In recent years there has been renewed scrutiny of gender equality within the financial services industry.
More often than not, this has focused on the lack of women in both senior management roles and boardrooms — and the fact that this has contributed to the widest gender pay gap of any UK industry, when calculating by mean average, and second-highest by median.
According to government figures, the average man working in financial services earns 26.8 per cent pay more than the average women — a bigger difference even than is seen in male-dominated industries such as the construction industry, the tech sector, and agriculture.
These headline figures have been well discussed, and there are a number of initiatives underway, at both a company and sector-wide level to try to redress this balance. But this isn’t just an issue for women working in the financial services sector, says Anjalika Bardalai, chief economist and head of research at TheCityUK.
This trade body — which represent the insurance, banking, investment management, and accountancy professions — says the sector has the potential to be more effective and inclusive, and do a better job of service society if its workforce more accurately reflects society as a whole.
Given her role, it is perhaps not surprising that Bardalai chooses to look at this pressing socio-economic issue through a macro-economic lens, by taking a deep dive into the data currently available on this subject.
She says: “Figuratively speaking, I have been looking at the issue of women in the financial services sector through the lens of supply and demand.
“On the one hand a lot of data is more encouraging than you might think. But if you look at some of the longer term trends the picture is not quite so rosy, with the situation potentially getting worse for women in future, rather than better.”
This may seem counter-intuitive, given the work that is being done by regulators, boards and individual companies to improve recruitment and promotions policies, address issues of corporate culture and improve flexible working options and a host of associated benefits.
Bardalai says: “Most companies are taking steps to try to address the issue of getting more women into senior roles. There is no one silver bullet, but improvements can be made by taking a range of different approaches.
“For example, encouraging men, as well as women, to take up benefits like flexible working can make a significant difference to the position of women in the workforce. And this is a change that doesn’t just benefit women.”
Currently around a third of senior managers in the financial services industry are female. Bardalai says this gap can be shrunk further by companies adopting policies that reframe how they recruit and promote candidates for more senior positions.
“There is less likely to be so much of a gap between the number of men and women in senior roles if job performance can be assessed using more objective quantitative measures.”
As she points out, this may be more straightforward in certain roles, such as sales or investment management. It is less easy to impose such discipline in roles where more qualitative factors, such as leadership, or quality of communication are considered important.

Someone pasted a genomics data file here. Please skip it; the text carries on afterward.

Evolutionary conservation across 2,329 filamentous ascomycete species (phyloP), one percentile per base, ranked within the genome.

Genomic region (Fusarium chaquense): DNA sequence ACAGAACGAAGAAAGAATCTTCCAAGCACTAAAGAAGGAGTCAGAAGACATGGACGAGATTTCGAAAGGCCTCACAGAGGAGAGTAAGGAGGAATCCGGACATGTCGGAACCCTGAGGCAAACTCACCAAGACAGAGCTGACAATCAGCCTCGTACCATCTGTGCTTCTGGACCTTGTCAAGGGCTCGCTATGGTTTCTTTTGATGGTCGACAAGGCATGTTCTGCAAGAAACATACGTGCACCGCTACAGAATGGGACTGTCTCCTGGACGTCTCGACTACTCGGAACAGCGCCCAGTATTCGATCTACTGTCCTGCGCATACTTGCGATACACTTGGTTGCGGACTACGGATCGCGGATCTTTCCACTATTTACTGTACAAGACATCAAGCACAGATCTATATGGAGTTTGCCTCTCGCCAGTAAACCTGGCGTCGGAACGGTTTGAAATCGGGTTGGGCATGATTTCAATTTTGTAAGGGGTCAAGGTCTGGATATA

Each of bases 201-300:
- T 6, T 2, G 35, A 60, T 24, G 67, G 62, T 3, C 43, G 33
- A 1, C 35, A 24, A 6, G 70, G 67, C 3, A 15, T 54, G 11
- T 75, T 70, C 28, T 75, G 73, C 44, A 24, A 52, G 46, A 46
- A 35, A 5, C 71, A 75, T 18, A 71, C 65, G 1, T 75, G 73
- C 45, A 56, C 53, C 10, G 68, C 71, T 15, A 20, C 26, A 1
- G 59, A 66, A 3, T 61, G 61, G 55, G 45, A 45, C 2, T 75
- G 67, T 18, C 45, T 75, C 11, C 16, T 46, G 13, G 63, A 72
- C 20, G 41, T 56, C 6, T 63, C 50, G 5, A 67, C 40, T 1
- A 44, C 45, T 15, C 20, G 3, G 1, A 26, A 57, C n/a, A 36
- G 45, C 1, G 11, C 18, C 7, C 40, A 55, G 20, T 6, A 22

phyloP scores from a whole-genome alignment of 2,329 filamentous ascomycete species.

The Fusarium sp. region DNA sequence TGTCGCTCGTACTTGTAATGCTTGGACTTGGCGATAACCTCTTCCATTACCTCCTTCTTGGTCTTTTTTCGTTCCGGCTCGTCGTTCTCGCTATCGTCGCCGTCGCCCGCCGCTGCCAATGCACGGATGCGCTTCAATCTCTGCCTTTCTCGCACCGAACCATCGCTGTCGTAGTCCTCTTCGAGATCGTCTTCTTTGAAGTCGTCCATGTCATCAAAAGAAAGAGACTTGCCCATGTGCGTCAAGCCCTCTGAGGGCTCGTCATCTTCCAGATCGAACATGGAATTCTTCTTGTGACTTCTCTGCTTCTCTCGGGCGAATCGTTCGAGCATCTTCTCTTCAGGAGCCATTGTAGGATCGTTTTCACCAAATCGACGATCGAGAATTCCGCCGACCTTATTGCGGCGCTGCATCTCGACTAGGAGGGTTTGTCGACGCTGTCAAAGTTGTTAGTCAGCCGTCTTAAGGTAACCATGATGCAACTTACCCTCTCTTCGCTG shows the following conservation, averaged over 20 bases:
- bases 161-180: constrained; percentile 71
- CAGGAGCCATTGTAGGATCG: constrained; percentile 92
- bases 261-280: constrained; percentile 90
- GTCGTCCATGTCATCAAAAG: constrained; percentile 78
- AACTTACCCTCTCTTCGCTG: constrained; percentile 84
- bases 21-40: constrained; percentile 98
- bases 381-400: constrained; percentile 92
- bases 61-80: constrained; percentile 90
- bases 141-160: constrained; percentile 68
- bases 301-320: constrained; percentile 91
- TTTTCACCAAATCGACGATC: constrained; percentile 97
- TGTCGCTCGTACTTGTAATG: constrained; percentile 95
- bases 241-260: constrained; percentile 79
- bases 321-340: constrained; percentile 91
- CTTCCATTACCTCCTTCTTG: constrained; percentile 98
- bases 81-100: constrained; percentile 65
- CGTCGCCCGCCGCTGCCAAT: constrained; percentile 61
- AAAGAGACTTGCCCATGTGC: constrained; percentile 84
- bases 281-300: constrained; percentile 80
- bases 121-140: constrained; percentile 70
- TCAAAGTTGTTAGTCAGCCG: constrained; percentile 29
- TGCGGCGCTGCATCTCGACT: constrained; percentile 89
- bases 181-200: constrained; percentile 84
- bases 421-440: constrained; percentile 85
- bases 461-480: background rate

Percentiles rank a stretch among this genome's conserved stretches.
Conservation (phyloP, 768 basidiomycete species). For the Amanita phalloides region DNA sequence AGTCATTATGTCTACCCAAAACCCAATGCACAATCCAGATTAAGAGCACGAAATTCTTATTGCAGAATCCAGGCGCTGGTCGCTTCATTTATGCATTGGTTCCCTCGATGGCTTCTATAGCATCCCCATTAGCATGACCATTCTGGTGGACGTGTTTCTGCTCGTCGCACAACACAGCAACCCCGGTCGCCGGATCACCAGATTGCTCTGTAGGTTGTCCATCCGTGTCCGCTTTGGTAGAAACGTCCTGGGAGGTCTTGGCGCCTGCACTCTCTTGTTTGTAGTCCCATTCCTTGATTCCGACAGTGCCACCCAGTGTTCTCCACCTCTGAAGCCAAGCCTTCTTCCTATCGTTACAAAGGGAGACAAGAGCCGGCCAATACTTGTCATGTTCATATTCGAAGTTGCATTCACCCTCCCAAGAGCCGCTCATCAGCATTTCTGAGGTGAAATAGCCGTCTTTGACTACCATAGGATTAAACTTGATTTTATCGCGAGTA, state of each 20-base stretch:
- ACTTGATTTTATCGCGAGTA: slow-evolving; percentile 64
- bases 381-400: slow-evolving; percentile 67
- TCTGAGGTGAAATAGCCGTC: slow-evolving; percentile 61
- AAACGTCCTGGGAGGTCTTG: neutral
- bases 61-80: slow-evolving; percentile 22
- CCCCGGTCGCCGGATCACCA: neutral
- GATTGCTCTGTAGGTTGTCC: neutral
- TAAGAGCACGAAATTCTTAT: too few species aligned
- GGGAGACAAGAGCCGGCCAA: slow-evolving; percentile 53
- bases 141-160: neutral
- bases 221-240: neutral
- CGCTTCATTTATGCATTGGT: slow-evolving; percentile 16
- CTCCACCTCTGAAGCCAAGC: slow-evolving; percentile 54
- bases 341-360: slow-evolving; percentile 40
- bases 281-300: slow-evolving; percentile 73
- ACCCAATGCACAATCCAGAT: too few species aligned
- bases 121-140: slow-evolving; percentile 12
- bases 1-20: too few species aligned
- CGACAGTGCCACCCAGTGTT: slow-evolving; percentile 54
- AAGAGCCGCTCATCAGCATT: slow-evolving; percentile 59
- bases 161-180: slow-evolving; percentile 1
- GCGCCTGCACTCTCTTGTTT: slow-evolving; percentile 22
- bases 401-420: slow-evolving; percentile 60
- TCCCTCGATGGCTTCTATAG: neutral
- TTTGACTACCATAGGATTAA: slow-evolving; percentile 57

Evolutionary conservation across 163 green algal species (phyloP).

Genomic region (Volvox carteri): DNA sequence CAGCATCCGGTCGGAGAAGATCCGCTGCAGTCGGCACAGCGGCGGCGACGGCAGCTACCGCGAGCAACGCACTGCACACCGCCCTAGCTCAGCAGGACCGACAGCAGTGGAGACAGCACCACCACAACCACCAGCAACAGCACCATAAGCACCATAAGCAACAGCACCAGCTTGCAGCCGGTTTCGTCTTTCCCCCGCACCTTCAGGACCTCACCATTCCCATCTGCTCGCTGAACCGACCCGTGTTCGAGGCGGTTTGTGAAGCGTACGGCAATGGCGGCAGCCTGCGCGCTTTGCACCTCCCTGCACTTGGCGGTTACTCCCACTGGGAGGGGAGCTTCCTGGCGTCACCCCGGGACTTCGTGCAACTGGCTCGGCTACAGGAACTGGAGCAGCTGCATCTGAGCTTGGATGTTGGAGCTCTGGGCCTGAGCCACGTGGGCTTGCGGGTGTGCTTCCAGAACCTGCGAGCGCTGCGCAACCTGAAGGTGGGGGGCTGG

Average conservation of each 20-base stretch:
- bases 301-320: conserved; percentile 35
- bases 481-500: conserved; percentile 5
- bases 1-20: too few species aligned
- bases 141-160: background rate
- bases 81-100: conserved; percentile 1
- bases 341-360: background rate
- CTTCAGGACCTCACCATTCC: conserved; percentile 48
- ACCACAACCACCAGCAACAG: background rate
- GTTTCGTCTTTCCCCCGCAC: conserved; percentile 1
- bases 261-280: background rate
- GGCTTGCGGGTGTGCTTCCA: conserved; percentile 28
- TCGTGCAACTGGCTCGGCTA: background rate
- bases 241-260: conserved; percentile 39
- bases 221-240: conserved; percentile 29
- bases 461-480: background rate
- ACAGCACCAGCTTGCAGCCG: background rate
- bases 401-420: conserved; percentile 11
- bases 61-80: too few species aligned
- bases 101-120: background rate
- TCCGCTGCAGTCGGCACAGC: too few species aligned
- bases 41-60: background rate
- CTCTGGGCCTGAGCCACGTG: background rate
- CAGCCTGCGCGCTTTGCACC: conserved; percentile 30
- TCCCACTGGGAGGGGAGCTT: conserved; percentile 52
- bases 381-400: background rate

“These are more subjective, and there is room both for explicit and unconscious bias to creep in. For example we all consciously or unconsciously have some preconceptions of what leadership looks like. But this can result in the exclusion of many perfectly able candidates, and may count against women.”
But Bardalai says that it’s important to look at the position of women across financial services as a whole, and not just focus on senior levels of management.
As she points out the financial services industry is a lot more inclusive than many other industries – particularly those with larger pay gaps.
Bardalai says: “My assessment is that in terms of overall gender balance the industry performs reasonably well. In fact it is probably a lot better than many people would expect.
“Across the different professions and companies that make up the financial services industry, there is a roughly equal number of men and women in the workforce.”
As she points out this should be seen in relation to other industries which are very often heavily skewed one way or the other, for example 80 per cent female employment in health and social work and education, and around 80 per cent male employment in manufacturing and construction.
In contrast women currently hold around 43 per cent of the jobs in financial services. Encouraging though this may be, Bardalai says there are “still reasons to give pause for thought”.
There is obviously the fact that this broadly equal gender balance diminishes markedly at higher levels within the industry. But Bardalai also points out that it’s worth looking at longer-term trends, rather than just a current snapshot.
While the number of female senior managers may have increased in recent years, this is not the case for women working across financial services as a whole, where numbers have declined over the past decade.
Before 2005 there were actually more women than men working in the industry. By 2008 the split was 48 per cent women and 52 per cent men. Since the financial crash this gap has widened, and today women account for just 43 per cent of the workforce
This seems to be a trend that is specific to financial services. As Bardalai points out data from the Office for National Statistics (ONS) reveals that in the UK overall, both male and female employment has risen fairly steadily since 2000.